Projectile Motion

Oblique projection on a horizontal surface:
Let a particle (body) be projected with certain velocity v0 at an angle θ0 to the horizontal.

The horizontal component of its velocity ,  (vox) = v0cosθ0

The vertical component of its velocity ,( voy) = v0sinθ0

The particle moves simultaneously in both horizontal and vertical directions under earths gravitational field (no other external forces like wind drag are small and therefore their effect neglected.

Change in Position Vector (Displacement) :

Let the particle acquire a position P having the coordinates (x , y) just after time t from the instant of projection . The corresponding position vector of the particle at time t is as shown in the Figure

\displaystyle \vec{r} = x \hat{i} + y \hat{j}   ….(i)

Since no external force acts upon the particle horizontally, its horizontal acceleration is zero, that means, the particle moves horizontally with constant velocity of magnitude (v0)x = v0cosθ0 .

⇒ vx = v0cosθ0       ……(ii)

⇒ The horizontal distance covered during time t is given as ,  x = (v0x)t

⇒ x = (v0cosθ0)t     ….(iii)

If we consider the vertical motion of the particle, the external force acting on the particle is gravitational force mg.

Consequently the particle accelerates downwards (towards the centre of earth) with an acceleration of magnitude g = 9.8 m/sec2

In the other words we can say that the particle decelerates upward with g = 9.8 m/sec2

Consequently the vertical velocity of the particle at time t is given as ,  vy = (v0)y – gt ,

On putting (v0)y = v0sinθ0 we obtain

vy = v0sinθ0 – gt     …..(iv)

The vertical velocity of the particle at any height y is given as

vy2 = (voy)2 – 2gy , putting (voy) = vo sinθ we obtain

\displaystyle v_y = \sqrt{(v_0 sin\theta_0)^2 - 2g y } ….(v)

Now the vertical displacement y is given as

\displaystyle y = v_{oy} t - \frac{1}{2}g t^2

\displaystyle y = v_o sin\theta_0 t - \frac{1}{2}g t^2 ….(vi)

\displaystyle \vec{r} = x \hat{i} + y \hat{j}

\displaystyle \vec{r} = (v_o cos\theta_0 )t \hat{i} + (v_o sin\theta_0 t - \frac{1}{2}g t^2) \hat{j}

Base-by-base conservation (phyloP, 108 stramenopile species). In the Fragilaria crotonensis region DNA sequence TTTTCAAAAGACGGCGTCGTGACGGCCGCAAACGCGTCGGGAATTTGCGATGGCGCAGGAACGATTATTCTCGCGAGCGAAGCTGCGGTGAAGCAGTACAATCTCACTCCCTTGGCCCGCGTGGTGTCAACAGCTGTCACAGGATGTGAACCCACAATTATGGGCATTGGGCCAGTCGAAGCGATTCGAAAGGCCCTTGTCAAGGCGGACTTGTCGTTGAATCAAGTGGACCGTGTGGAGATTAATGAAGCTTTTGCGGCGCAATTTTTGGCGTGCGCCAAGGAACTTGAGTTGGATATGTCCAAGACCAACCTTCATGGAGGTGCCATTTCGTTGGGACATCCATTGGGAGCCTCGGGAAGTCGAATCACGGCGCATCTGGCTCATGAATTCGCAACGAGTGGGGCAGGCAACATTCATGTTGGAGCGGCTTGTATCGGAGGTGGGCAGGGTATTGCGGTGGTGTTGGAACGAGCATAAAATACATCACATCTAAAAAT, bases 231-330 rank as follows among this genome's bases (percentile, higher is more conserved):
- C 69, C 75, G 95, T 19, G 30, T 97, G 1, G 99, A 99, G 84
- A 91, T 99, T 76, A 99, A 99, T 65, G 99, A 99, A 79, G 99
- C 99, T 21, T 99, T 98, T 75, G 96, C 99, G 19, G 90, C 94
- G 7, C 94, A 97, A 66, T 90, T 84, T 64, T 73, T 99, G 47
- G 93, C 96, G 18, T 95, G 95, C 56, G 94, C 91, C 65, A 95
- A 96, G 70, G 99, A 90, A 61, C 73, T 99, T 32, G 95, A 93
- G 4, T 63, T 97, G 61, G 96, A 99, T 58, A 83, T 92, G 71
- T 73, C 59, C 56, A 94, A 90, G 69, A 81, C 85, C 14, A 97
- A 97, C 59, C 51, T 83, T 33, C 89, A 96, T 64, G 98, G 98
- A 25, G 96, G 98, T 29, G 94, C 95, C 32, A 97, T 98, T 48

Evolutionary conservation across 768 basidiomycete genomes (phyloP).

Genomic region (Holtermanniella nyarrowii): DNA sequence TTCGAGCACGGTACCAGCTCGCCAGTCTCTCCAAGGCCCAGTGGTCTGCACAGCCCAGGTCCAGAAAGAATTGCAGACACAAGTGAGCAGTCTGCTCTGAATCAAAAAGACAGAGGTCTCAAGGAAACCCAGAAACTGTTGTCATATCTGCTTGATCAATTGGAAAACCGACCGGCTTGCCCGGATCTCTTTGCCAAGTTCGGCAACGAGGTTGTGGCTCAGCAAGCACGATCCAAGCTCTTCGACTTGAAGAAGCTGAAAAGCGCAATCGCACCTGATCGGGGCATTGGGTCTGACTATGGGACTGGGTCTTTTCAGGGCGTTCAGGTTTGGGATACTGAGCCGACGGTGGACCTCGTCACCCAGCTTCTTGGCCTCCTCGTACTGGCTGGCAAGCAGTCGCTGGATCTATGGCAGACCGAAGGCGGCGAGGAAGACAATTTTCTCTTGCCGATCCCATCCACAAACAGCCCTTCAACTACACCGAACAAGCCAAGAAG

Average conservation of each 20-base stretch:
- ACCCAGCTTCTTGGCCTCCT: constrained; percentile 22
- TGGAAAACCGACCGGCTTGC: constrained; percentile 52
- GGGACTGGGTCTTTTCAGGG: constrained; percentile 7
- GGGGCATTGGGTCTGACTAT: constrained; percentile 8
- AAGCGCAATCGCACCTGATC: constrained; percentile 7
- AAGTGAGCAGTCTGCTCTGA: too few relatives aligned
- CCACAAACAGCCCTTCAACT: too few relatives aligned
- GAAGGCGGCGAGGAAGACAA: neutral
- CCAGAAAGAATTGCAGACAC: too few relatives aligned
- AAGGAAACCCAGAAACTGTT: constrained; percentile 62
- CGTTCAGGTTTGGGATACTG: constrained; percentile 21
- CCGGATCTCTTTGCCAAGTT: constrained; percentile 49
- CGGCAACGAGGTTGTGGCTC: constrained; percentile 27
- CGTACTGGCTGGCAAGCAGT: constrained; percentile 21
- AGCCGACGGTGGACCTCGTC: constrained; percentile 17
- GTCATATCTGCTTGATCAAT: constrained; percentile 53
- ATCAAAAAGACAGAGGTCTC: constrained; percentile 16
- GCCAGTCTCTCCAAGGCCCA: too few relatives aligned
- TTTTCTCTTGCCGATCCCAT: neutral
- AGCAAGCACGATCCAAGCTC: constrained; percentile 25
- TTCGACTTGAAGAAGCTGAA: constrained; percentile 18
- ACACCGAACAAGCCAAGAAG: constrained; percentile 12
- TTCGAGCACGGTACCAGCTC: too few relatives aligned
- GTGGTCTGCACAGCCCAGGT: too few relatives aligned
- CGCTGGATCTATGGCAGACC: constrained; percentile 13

\displaystyle r = \sqrt{(v_o cos\theta_0 t)^2 + (v_o sin\theta_0 t - \frac{1}{2}g t^2)^2 }

\displaystyle tan\theta = \frac{y}{x}

\displaystyle tan\theta = \frac{(v_o sin\theta_0 t - \frac{1}{2}g t^2)}{(v_o cos\theta_0 )t}

Illustration : A boy throws a stone with an speed V0 = 10 m/sec at an angle θ0 = 30° to the horizontal. Find the position of the stone w.r.t. the point of projection just after a time t = 1/2 sec.

Solution:

The position of the stone is given by

\displaystyle \vec{r} = x \hat{i} + y \hat{j}

where x = (v0 cos θ0)t

x = (10 cos30°)(1/2)

= 4.33 m.

\displaystyle y = v_{oy} t - \frac{1}{2}g t^2

\displaystyle y = v_o sin\theta_0 t - \frac{1}{2}g t^2

\displaystyle y = 10 sin30 (\frac{1}{2}) - \frac{1}{2}(10)(\frac{1}{2})^2

y = 1.25 m

\displaystyle \vec{r} = 4.33\hat{i} + 1.25 \hat{j}

Exercise : Referring to the previous illustration find the position of the particle as t = v0/g

Average Velocity :

Therefore the average velocity of the particle during time t can be found as

\displaystyle \vec{v_{av}} = \frac{\vec{\Delta r}}{\Delta t}

We have assumed the point of projection as the origin of the coordinate system.
That means, the initial position vector of the particle has a magnitude equal to zero,

\displaystyle \vec{\Delta r} = \vec{r} , Putting Δt = t we obtain,

\displaystyle |\vec{v_{av}}| = \frac{|\vec{r}|}{t}

Instantaneous Velocity

The velocity of the particle at time t is equal to the vector sum of the velocity components along x and y axis

\displaystyle \vec{v} = v_x \hat{i} + v_y \hat{j}

Putting the values of vx and vy using above Equation , we obtain

\displaystyle \vec{v} = v_0 cos\theta_0 \hat{i} + ( v_0 sin\theta_0 - g t) \hat{j}

\displaystyle v = \sqrt{ (v_0 cos\theta_0)^2 + ( v_0 sin\theta_0 - g t)^2}

\displaystyle tan\theta = \frac{v_y}{v_x}

\displaystyle tan\theta = \frac{( v_0 sin\theta_0 - g t)}{(v_0 cos\theta_0)}

Next Page →

← Back Page

Leave a Reply